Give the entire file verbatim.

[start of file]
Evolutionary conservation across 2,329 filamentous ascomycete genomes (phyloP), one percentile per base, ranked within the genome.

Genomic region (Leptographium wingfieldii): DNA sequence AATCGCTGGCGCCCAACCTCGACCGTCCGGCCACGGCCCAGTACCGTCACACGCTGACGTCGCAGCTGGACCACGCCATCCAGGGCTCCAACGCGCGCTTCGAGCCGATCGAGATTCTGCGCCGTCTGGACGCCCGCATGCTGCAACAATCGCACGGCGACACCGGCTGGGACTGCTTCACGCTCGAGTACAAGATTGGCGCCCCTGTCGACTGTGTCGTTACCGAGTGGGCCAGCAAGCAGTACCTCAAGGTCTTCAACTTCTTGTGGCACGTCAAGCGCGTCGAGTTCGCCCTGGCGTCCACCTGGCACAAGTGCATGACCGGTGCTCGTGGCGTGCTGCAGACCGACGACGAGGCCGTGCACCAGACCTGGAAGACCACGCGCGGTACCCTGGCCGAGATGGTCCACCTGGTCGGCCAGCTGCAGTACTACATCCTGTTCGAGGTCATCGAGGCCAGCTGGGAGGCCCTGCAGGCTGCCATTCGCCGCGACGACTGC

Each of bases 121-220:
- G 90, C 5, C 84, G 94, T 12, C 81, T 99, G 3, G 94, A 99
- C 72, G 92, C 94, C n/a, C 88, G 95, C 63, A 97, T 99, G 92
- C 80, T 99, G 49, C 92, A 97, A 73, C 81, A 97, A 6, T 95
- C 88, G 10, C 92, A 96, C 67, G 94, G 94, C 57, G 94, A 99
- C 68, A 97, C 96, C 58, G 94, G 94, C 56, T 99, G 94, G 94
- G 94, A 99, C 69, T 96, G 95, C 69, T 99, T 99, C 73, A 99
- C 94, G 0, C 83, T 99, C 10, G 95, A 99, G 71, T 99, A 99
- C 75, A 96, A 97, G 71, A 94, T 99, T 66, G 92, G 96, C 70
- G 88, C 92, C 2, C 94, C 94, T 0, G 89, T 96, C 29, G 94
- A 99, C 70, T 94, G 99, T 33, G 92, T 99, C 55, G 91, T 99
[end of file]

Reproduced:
Evolutionary conservation across 2,329 filamentous ascomycete genomes (phyloP), one percentile per base, ranked within the genome.

Genomic region (Leptographium wingfieldii): DNA sequence AATCGCTGGCGCCCAACCTCGACCGTCCGGCCACGGCCCAGTACCGTCACACGCTGACGTCGCAGCTGGACCACGCCATCCAGGGCTCCAACGCGCGCTTCGAGCCGATCGAGATTCTGCGCCGTCTGGACGCCCGCATGCTGCAACAATCGCACGGCGACACCGGCTGGGACTGCTTCACGCTCGAGTACAAGATTGGCGCCCCTGTCGACTGTGTCGTTACCGAGTGGGCCAGCAAGCAGTACCTCAAGGTCTTCAACTTCTTGTGGCACGTCAAGCGCGTCGAGTTCGCCCTGGCGTCCACCTGGCACAAGTGCATGACCGGTGCTCGTGGCGTGCTGCAGACCGACGACGAGGCCGTGCACCAGACCTGGAAGACCACGCGCGGTACCCTGGCCGAGATGGTCCACCTGGTCGGCCAGCTGCAGTACTACATCCTGTTCGAGGTCATCGAGGCCAGCTGGGAGGCCCTGCAGGCTGCCATTCGCCGCGACGACTGC

Each of bases 121-220:
- G 90, C 5, C 84, G 94, T 12, C 81, T 99, G 3, G 94, A 99
- C 72, G 92, C 94, C n/a, C 88, G 95, C 63, A 97, T 99, G 92
- C 80, T 99, G 49, C 92, A 97, A 73, C 81, A 97, A 6, T 95
- C 88, G 10, C 92, A 96, C 67, G 94, G 94, C 57, G 94, A 99
- C 68, A 97, C 96, C 58, G 94, G 94, C 56, T 99, G 94, G 94
- G 94, A 99, C 69, T 96, G 95, C 69, T 99, T 99, C 73, A 99
- C 94, G 0, C 83, T 99, C 10, G 95, A 99, G 71, T 99, A 99
- C 75, A 96, A 97, G 71, A 94, T 99, T 66, G 92, G 96, C 70
- G 88, C 92, C 2, C 94, C 94, T 0, G 89, T 96, C 29, G 94
- A 99, C 70, T 94, G 99, T 33, G 92, T 99, C 55, G 91, T 99